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Why our schools need community volunteers

Thursday, January 5, 2017 12:25
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(Before It's News)

by Emily Morris

Dr. Carver welcomes students, teachers, staff and especially much-needed volunteers at George Washington Carver Academic Elementary School in Bayview Hunters Point.

This holiday season, many are wondering what we can possibly do to get involved and create real change in our communities. One way to make a difference at the local level is to become a volunteer in public schools, especially schools that are under-resourced and can really use the support.

Anyone who has stepped inside a school knows teachers and principals simply cannot do it alone. Much like it takes a group of architects, developers, construction workers and other contractors working together to build a home, it takes a whole team of caring adults to educate a child.

One way to make a difference at the local level is to become a volunteer in public schools, especially schools that are under-resourced and can really use the support.

The San Francisco Education Fund trains and places volunteers in classrooms across the San Francisco Unified School District, including Dr. George Washington Carver Elementary School in the Bayview Hunters Point neighborhood, where second-grade teacher Crystal Farshchi works. Last school year Ms. Farshchi had four volunteers helping out in her classroom, and she said she would have taken 10 more.

“It takes more than one teacher to do this job,” she said. “Our students experience high trauma in the neighborhood. The kids that live in the neighborhood, they live in low-income housing, they hear gunshots … So they come to school, and this is their safe space, but it’s also where their trauma comes out and their social-emotional [challenges] come out.”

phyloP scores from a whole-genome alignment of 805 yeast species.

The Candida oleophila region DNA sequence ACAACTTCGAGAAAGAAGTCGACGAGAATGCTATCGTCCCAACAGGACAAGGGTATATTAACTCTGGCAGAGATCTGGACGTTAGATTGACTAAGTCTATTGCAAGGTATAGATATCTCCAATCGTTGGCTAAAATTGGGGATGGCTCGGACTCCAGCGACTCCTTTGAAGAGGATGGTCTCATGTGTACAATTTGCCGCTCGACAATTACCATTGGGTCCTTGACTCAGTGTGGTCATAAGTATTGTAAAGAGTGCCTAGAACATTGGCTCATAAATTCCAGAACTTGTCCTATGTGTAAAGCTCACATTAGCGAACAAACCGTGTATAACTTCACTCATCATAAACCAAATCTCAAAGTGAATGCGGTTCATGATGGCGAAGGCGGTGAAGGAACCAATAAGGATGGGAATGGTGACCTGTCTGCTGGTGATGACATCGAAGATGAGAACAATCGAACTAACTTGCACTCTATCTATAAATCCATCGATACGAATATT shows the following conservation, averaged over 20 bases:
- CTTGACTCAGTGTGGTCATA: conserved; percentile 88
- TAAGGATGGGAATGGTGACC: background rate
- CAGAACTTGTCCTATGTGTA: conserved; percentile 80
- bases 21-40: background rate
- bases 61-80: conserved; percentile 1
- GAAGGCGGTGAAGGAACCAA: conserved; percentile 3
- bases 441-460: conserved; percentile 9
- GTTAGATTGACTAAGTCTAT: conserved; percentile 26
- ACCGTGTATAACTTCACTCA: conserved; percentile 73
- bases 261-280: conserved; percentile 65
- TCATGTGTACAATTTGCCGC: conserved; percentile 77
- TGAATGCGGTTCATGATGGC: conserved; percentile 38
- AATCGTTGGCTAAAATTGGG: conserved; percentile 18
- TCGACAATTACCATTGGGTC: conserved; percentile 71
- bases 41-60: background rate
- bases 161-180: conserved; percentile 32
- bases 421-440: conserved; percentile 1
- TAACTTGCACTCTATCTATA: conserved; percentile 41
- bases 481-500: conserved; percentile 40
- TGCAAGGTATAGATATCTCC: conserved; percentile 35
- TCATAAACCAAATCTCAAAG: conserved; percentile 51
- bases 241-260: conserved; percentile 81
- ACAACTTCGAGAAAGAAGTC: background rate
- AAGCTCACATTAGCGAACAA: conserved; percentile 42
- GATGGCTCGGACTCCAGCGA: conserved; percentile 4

Volunteers help teachers like Ms. Farshchi by tutoring individual students or by serving as whole-classroom volunteers. One such volunteer is Cassandra Leasure, who volunteered twice a week in Ms. Farshchi’s classroom last year and wants to become a teacher herself.

“It was an amazing experience,” Cassandra said. “I can’t even express the rewarding feeling that you get from building a relationship with the students and seeing them grow and improve and how much they come to depend on the volunteers. They get attached to you, and you can definitely see a difference with their academic and social skills and behavioral lives. They just seem to be really receptive.”

When some teachers are tasked with instructing a class of as many as 30 students, support from volunteers like Cassandra can help increase their capacity. “It was great,” Ms. Farshchi said. “I would attend to social-emotional [needs] and she could keep the class doing something and vice versa. If it’s just me, I have to stop everything I’m doing and work on the social-emotional, and that hurts the students because they don’t get to go forward.”

“It was an amazing experience,” Cassandra said. “I can’t even express the rewarding feeling that you get from building a relationship with the students and seeing them grow and improve. You can definitely see a difference with their academic and social skills and behavioral lives. They just seem to be really receptive.”